Already down a man from a freak twist of fate the day before, the No. 56 Michigan men’s tennis team hoped to turn its bad fortune around against No. 20 Notre Dame in South Bend on Saturday. Unfortunately for the Wolverines, the luck was with the Irish, who defeated Michigan in a tight battle, 5-2.
“It was a strong competitive effort,” Michigan coach Bruce Berque said. “It was disappointing that we lost. … We really are getting closer. I do feel, each time we play a strong team, we are doing a better job of continuing to compete well and also playing a little better. It was especially significant considering we were without (senior Michael) Rubin.”
In the last five minutes of Friday’s practice, Rubin fell on his left wrist after jumping up for an overhead. The initial diagnosis was a broken wrist, but Berque said that Rubin is going to another doctor on today for a second opinion.
To begin the contest, it looked as though Michigan was going to be able to make up for Rubin’s loss. In the doubles competition, seniors David Anving and Vinny Gossain improved their perfect doubles record (5-0), defeating Notre Dame’s Stephen Bass and Sheeva Parbhu, 8-5, at the No. 3 position. With Michigan senior Josef Fischer and sophomore Ryan Heller dropping their hotly contested match, 9-8(3), the pressure was on the tandem of sophomore Brian Hung and freshman Matko Maravic at No. 1 doubles. The duo was able to pull through with a 9-8(5) victory in a tiebreaker against Notre Dame’s duo of Eric Langenkamp and Brent D’Amico, sealing the doubles point for Michigan.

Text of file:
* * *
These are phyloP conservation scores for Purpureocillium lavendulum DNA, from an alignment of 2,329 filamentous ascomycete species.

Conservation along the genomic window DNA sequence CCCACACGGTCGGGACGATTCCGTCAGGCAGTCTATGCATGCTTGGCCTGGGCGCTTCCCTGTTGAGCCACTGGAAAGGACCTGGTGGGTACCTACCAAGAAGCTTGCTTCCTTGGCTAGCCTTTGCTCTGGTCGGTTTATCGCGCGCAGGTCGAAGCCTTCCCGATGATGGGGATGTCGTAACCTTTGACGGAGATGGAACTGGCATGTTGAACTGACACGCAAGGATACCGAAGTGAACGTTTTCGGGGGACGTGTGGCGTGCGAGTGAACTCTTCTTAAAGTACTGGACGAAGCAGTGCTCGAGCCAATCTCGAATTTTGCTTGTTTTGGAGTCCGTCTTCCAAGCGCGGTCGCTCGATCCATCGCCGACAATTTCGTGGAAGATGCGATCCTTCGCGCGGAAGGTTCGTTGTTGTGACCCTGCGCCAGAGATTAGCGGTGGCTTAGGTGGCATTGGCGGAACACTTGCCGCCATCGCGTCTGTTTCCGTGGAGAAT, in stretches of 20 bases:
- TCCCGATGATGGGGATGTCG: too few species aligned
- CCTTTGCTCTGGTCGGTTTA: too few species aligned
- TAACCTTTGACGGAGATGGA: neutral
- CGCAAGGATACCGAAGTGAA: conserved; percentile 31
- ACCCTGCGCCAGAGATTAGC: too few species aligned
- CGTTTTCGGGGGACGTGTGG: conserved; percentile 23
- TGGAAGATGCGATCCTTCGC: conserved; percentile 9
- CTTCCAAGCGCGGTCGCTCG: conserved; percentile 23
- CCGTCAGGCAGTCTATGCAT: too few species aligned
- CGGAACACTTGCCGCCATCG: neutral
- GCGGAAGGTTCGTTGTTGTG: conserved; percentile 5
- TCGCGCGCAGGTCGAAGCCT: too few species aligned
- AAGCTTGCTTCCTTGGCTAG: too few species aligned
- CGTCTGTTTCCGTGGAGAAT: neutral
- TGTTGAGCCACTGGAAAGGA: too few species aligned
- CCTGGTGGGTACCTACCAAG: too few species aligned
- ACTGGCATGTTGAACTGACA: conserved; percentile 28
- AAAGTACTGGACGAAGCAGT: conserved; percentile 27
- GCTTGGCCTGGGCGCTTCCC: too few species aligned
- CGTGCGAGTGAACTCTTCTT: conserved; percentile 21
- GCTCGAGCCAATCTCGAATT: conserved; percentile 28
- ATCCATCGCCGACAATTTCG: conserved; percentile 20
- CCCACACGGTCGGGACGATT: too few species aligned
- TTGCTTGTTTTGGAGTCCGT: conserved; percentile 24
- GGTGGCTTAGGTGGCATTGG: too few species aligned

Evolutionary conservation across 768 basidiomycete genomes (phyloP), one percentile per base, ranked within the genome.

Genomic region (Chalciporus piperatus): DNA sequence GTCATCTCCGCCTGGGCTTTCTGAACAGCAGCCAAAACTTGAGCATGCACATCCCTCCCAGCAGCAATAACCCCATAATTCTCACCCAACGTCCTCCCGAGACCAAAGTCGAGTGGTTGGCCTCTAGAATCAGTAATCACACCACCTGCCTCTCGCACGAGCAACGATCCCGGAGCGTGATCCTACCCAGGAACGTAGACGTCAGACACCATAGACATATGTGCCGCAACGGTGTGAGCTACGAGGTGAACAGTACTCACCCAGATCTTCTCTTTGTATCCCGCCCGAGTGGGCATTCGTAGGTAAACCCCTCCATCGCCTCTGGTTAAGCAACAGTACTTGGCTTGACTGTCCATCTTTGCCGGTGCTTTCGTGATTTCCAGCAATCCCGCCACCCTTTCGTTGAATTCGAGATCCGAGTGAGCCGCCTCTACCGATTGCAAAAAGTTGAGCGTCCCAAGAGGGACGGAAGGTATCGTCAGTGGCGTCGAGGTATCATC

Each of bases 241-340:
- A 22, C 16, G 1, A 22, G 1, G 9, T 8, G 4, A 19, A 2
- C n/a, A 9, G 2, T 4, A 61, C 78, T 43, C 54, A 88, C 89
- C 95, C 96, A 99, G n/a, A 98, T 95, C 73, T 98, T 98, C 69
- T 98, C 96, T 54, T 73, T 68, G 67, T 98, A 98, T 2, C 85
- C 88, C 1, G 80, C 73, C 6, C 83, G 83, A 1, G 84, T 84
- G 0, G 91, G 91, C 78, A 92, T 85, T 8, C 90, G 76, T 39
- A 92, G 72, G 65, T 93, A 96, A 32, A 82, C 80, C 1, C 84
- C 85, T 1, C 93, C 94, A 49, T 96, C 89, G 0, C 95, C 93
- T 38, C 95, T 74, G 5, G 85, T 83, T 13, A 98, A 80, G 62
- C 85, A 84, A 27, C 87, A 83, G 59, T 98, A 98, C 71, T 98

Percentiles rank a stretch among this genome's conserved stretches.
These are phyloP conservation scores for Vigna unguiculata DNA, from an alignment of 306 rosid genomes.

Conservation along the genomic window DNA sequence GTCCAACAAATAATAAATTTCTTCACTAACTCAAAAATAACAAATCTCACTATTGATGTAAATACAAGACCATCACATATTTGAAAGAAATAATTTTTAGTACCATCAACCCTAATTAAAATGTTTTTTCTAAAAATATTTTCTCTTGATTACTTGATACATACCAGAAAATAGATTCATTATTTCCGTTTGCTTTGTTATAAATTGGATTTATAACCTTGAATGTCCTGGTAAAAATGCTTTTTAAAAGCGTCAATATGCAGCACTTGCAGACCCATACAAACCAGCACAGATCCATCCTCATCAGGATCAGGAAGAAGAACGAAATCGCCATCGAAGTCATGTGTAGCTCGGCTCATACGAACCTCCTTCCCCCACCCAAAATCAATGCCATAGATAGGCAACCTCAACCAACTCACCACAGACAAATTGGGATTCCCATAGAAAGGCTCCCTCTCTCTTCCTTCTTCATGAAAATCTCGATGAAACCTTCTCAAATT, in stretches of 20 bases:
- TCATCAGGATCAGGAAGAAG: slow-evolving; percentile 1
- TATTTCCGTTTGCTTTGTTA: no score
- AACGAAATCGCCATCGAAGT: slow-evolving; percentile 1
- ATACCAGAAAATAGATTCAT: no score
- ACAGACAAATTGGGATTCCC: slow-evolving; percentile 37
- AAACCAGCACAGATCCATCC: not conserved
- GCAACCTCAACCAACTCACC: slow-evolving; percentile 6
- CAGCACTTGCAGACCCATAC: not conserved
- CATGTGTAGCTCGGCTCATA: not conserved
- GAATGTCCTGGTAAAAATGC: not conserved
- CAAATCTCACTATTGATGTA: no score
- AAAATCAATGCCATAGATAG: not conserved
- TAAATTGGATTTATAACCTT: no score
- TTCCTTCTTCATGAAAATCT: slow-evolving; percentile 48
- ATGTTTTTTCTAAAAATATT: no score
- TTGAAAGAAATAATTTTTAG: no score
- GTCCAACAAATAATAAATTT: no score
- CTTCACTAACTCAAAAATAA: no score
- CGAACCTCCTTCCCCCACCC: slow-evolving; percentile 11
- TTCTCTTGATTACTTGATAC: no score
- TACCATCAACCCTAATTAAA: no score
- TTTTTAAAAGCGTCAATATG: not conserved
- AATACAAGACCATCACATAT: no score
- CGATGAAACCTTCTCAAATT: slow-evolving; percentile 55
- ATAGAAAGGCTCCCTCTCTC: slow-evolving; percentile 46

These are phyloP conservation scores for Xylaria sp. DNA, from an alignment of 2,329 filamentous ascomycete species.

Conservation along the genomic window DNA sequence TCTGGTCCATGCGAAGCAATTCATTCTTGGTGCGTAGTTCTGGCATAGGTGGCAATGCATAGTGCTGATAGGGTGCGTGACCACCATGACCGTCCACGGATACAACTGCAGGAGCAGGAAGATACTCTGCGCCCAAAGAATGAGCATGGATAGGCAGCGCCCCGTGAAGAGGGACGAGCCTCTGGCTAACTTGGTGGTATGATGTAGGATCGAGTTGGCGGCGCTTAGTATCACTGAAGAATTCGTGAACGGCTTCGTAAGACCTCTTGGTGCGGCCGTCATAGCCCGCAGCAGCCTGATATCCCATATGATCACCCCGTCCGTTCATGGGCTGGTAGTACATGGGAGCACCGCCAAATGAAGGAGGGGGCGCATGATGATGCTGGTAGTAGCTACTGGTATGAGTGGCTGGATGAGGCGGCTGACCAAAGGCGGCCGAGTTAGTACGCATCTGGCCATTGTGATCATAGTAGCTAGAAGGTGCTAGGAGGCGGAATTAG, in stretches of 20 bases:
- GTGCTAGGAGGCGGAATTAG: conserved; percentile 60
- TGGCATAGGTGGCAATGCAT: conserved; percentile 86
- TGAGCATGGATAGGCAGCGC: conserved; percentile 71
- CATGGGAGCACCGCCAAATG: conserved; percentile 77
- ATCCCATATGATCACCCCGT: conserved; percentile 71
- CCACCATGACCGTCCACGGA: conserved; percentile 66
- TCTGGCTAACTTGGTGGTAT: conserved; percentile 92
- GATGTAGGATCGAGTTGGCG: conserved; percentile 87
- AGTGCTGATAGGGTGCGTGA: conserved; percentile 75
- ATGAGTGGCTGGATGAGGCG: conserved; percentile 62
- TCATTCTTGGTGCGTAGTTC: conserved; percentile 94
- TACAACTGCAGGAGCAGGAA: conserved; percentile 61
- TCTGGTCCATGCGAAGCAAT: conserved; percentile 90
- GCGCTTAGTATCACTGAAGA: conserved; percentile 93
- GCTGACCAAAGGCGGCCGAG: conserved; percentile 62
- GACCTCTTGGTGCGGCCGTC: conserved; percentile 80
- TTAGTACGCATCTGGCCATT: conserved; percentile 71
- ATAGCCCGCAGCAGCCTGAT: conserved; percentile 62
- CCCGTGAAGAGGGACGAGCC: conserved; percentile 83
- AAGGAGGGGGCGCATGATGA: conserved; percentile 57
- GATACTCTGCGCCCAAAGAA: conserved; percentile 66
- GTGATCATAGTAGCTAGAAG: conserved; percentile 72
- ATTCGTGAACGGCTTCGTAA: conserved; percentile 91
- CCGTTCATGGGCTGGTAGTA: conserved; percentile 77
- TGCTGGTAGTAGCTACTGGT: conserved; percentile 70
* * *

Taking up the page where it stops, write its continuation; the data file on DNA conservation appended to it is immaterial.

“We did have a great start in doubles,” Berque said. “Two courts were up by two breaks. We were basically killing them in doubles. But then some of our guys made the mistake of, once getting up in a lead … they lost a little bit of a focus. We ended up being fortunate and won the doubles point. But we need to work on staying focused and disciplined.”
On the singles end, Michigan would not go down without a fight. With five of the six singles matches going to three sets, the difference came down to execution.
At the No. 2 spot, where Rubin had been previously playing, Hung bounced back after dropping the second set to D’Amico. Hung would not lose another game the rest of the match, adding another tally to the Michigan scorecard with his victory, 6-2, 3-6, 6-0.
“(Hung) did a great job at sticking to his game plan and coming to the net,” Berque said. “His strength is at the net. He kept coming in (to the net) even when it wasn’t working. He competed well again.”
But Hung’s win would end up being the lone Michigan (3-0 Big Ten, 10-6 overall) singles point. Previously undefeated at his new No. 1 position, Maravic suffered his first loss at this spot. After losing the first set, Maravic retaliated by taking the second set. But the freshman phenom was unable to come back against Bass in the third and lost the match, 6-2, 4-6, 6-4.
Notre Dame (14-5) would silence Michigan for the rest of the day, winning three more three-set matches to complete its 5-2 victory.
After playing its last nonconference match of the season, Michigan looks to maintain its undefeated Big Ten record in the remaining seven conference contests of the season.
But it now looks like the Wolverines will be down to just seven players.
Even with this contracted lineup, Berque is pleased with the progress the team is making.
“We are developing an identity of a very competitive team,” Berque said. “We also want to work a little harder to further our skills. We are 3-0 in the Big Ten, and we have a lot of good opportunities to look forward to.”